Market
                                             Sales


                        Time
     Characteristics of “Introduction”
              Phase of PLC

1.     High product failure rate
2.     Relatively little competition
3.     Limited distribution
4.     Frequent product modification
5.     Losses associated with the product
     Characteristics of “Growth” Phase
                   of PLC

1.      More competitors
2.      Less product distinctiveness
3.      Profitable returns
4.      Company or product acquisition by larger
        companies
     Characteristics of „Maturity‟ Phase
                   of NPD
1.   Sales continue to increase but at reduced rate
2.   Attempts are made to differentiate or re-differentiate the
     product
3.   Product line may be widened
4.   Prices fall as competitiveness increases
5.   Profits fall due to “double whammy” of falling price and need
     to promote the product
6.   Brand rationalisation becomes common among
     retailers/dealers
7.   Marginal producers drop out of the industry
     Characteristics of “Decline” Phase
                   of NPD

1.     Falling sales for total industry
2.     Price cutting may intensify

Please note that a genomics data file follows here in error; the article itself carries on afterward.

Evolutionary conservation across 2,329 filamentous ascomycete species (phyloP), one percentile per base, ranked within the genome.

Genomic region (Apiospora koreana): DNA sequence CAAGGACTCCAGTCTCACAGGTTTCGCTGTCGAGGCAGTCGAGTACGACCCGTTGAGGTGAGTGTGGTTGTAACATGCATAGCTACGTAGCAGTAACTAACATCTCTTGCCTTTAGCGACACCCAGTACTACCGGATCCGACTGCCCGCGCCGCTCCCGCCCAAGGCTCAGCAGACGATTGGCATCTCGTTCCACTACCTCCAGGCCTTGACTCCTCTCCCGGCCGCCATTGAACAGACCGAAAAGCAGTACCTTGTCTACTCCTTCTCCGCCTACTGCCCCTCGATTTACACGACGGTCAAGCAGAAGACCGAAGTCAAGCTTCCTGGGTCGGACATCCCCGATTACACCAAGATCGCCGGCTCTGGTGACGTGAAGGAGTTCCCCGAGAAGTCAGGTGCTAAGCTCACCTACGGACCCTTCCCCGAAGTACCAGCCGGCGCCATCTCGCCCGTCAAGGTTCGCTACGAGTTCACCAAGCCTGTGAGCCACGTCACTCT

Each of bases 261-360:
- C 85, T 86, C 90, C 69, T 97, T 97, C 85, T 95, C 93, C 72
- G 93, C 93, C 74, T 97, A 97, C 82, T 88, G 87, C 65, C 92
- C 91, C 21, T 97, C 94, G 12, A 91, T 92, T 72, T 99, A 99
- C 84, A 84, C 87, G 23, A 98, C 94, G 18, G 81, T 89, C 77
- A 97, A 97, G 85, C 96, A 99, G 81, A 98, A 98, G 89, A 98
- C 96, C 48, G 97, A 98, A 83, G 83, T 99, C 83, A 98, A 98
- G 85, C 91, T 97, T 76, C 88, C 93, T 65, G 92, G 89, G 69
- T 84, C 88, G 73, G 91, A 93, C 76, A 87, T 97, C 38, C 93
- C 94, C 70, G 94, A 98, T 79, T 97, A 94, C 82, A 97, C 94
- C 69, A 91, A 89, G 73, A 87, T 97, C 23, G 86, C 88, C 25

3.     Many producers decide to abandon the market
PLC example: audio cassette tapes


                                                   Cassettes Sold 1974 to 2004

                 500
                 450
                 400
 (in millions)




                 350
  Units Sold




                 300
                 250                                                                                                                   units sold
                 200
                 150
                 100
                  50
                   0
                       1974
                              1976
                                     1978
                                            1980
                                                   1982
                                                          1984
                                                                 1986
                                                                        1988
                                                                               1990
                                                                                      1992
                                                                                             1994
                                                                                                    1996
                                                                                                           1998